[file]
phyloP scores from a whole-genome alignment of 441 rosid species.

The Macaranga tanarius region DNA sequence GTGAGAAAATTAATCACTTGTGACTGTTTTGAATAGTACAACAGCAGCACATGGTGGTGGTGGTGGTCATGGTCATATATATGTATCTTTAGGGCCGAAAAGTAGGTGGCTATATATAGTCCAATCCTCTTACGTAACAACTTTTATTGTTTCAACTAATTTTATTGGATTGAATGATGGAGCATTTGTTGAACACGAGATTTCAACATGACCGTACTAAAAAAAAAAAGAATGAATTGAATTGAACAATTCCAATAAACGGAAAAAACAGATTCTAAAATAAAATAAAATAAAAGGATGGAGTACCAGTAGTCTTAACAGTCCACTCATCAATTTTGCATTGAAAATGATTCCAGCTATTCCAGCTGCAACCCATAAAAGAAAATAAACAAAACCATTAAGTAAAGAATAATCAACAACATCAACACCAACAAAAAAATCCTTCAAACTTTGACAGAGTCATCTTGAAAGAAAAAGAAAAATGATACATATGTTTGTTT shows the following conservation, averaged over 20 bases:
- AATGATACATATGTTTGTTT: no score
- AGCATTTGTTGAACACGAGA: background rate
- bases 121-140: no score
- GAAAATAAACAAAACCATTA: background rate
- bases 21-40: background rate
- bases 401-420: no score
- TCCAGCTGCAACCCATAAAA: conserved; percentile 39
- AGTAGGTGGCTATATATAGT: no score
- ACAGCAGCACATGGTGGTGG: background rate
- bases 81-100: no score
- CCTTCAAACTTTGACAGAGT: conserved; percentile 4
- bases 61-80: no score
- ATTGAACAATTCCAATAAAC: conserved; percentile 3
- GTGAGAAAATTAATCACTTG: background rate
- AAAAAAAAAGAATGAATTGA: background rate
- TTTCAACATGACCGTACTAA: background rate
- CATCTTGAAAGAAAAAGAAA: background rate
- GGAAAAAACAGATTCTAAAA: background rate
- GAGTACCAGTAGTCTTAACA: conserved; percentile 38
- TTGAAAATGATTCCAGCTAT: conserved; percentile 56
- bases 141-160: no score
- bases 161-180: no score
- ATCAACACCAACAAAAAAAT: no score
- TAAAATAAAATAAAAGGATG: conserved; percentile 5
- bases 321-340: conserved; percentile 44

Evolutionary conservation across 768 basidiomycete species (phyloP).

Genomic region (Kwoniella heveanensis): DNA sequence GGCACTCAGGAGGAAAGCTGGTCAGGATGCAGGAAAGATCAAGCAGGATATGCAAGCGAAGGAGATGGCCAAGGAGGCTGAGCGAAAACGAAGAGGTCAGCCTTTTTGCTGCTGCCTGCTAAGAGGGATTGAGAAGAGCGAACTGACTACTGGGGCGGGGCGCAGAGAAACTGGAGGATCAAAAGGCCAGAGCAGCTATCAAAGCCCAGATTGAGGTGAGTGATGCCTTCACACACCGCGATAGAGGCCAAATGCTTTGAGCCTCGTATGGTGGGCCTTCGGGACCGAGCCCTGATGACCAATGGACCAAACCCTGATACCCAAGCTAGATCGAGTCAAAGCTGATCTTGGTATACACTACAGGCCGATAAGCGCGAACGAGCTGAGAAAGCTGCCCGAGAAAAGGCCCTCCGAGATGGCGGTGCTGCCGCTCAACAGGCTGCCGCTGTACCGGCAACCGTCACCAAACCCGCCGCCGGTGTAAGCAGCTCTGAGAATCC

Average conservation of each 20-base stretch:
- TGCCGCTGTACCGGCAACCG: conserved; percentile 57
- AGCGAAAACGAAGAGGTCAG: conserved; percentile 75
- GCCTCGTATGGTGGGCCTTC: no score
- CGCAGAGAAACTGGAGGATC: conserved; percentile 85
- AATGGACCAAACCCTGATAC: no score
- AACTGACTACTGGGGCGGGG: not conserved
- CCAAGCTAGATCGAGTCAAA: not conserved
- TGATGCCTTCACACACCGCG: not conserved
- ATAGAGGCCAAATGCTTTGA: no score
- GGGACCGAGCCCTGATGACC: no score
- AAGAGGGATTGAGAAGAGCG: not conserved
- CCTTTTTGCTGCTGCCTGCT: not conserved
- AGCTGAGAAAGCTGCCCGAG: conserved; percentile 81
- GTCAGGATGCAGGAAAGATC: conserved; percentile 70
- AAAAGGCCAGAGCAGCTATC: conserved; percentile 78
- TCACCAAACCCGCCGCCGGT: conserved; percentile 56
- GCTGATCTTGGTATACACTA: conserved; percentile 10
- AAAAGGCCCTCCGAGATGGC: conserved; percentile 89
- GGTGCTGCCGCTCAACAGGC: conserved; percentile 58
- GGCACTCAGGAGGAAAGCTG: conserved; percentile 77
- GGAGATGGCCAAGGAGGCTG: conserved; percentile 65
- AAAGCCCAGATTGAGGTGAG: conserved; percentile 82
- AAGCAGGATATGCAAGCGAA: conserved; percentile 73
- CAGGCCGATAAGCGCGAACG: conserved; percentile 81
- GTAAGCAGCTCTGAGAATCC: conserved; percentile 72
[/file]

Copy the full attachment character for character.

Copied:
phyloP scores from a whole-genome alignment of 441 rosid species.

The Macaranga tanarius region DNA sequence GTGAGAAAATTAATCACTTGTGACTGTTTTGAATAGTACAACAGCAGCACATGGTGGTGGTGGTGGTCATGGTCATATATATGTATCTTTAGGGCCGAAAAGTAGGTGGCTATATATAGTCCAATCCTCTTACGTAACAACTTTTATTGTTTCAACTAATTTTATTGGATTGAATGATGGAGCATTTGTTGAACACGAGATTTCAACATGACCGTACTAAAAAAAAAAAGAATGAATTGAATTGAACAATTCCAATAAACGGAAAAAACAGATTCTAAAATAAAATAAAATAAAAGGATGGAGTACCAGTAGTCTTAACAGTCCACTCATCAATTTTGCATTGAAAATGATTCCAGCTATTCCAGCTGCAACCCATAAAAGAAAATAAACAAAACCATTAAGTAAAGAATAATCAACAACATCAACACCAACAAAAAAATCCTTCAAACTTTGACAGAGTCATCTTGAAAGAAAAAGAAAAATGATACATATGTTTGTTT shows the following conservation, averaged over 20 bases:
- AATGATACATATGTTTGTTT: no score
- AGCATTTGTTGAACACGAGA: background rate
- bases 121-140: no score
- GAAAATAAACAAAACCATTA: background rate
- bases 21-40: background rate
- bases 401-420: no score
- TCCAGCTGCAACCCATAAAA: conserved; percentile 39
- AGTAGGTGGCTATATATAGT: no score
- ACAGCAGCACATGGTGGTGG: background rate
- bases 81-100: no score
- CCTTCAAACTTTGACAGAGT: conserved; percentile 4
- bases 61-80: no score
- ATTGAACAATTCCAATAAAC: conserved; percentile 3
- GTGAGAAAATTAATCACTTG: background rate
- AAAAAAAAAGAATGAATTGA: background rate
- TTTCAACATGACCGTACTAA: background rate
- CATCTTGAAAGAAAAAGAAA: background rate
- GGAAAAAACAGATTCTAAAA: background rate
- GAGTACCAGTAGTCTTAACA: conserved; percentile 38
- TTGAAAATGATTCCAGCTAT: conserved; percentile 56
- bases 141-160: no score
- bases 161-180: no score
- ATCAACACCAACAAAAAAAT: no score
- TAAAATAAAATAAAAGGATG: conserved; percentile 5
- bases 321-340: conserved; percentile 44

Evolutionary conservation across 768 basidiomycete species (phyloP).

Genomic region (Kwoniella heveanensis): DNA sequence GGCACTCAGGAGGAAAGCTGGTCAGGATGCAGGAAAGATCAAGCAGGATATGCAAGCGAAGGAGATGGCCAAGGAGGCTGAGCGAAAACGAAGAGGTCAGCCTTTTTGCTGCTGCCTGCTAAGAGGGATTGAGAAGAGCGAACTGACTACTGGGGCGGGGCGCAGAGAAACTGGAGGATCAAAAGGCCAGAGCAGCTATCAAAGCCCAGATTGAGGTGAGTGATGCCTTCACACACCGCGATAGAGGCCAAATGCTTTGAGCCTCGTATGGTGGGCCTTCGGGACCGAGCCCTGATGACCAATGGACCAAACCCTGATACCCAAGCTAGATCGAGTCAAAGCTGATCTTGGTATACACTACAGGCCGATAAGCGCGAACGAGCTGAGAAAGCTGCCCGAGAAAAGGCCCTCCGAGATGGCGGTGCTGCCGCTCAACAGGCTGCCGCTGTACCGGCAACCGTCACCAAACCCGCCGCCGGTGTAAGCAGCTCTGAGAATCC

Average conservation of each 20-base stretch:
- TGCCGCTGTACCGGCAACCG: conserved; percentile 57
- AGCGAAAACGAAGAGGTCAG: conserved; percentile 75
- GCCTCGTATGGTGGGCCTTC: no score
- CGCAGAGAAACTGGAGGATC: conserved; percentile 85
- AATGGACCAAACCCTGATAC: no score
- AACTGACTACTGGGGCGGGG: not conserved
- CCAAGCTAGATCGAGTCAAA: not conserved
- TGATGCCTTCACACACCGCG: not conserved
- ATAGAGGCCAAATGCTTTGA: no score
- GGGACCGAGCCCTGATGACC: no score
- AAGAGGGATTGAGAAGAGCG: not conserved
- CCTTTTTGCTGCTGCCTGCT: not conserved
- AGCTGAGAAAGCTGCCCGAG: conserved; percentile 81
- GTCAGGATGCAGGAAAGATC: conserved; percentile 70
- AAAAGGCCAGAGCAGCTATC: conserved; percentile 78
- TCACCAAACCCGCCGCCGGT: conserved; percentile 56
- GCTGATCTTGGTATACACTA: conserved; percentile 10
- AAAAGGCCCTCCGAGATGGC: conserved; percentile 89
- GGTGCTGCCGCTCAACAGGC: conserved; percentile 58
- GGCACTCAGGAGGAAAGCTG: conserved; percentile 77
- GGAGATGGCCAAGGAGGCTG: conserved; percentile 65
- AAAGCCCAGATTGAGGTGAG: conserved; percentile 82
- AAGCAGGATATGCAAGCGAA: conserved; percentile 73
- CAGGCCGATAAGCGCGAACG: conserved; percentile 81
- GTAAGCAGCTCTGAGAATCC: conserved; percentile 72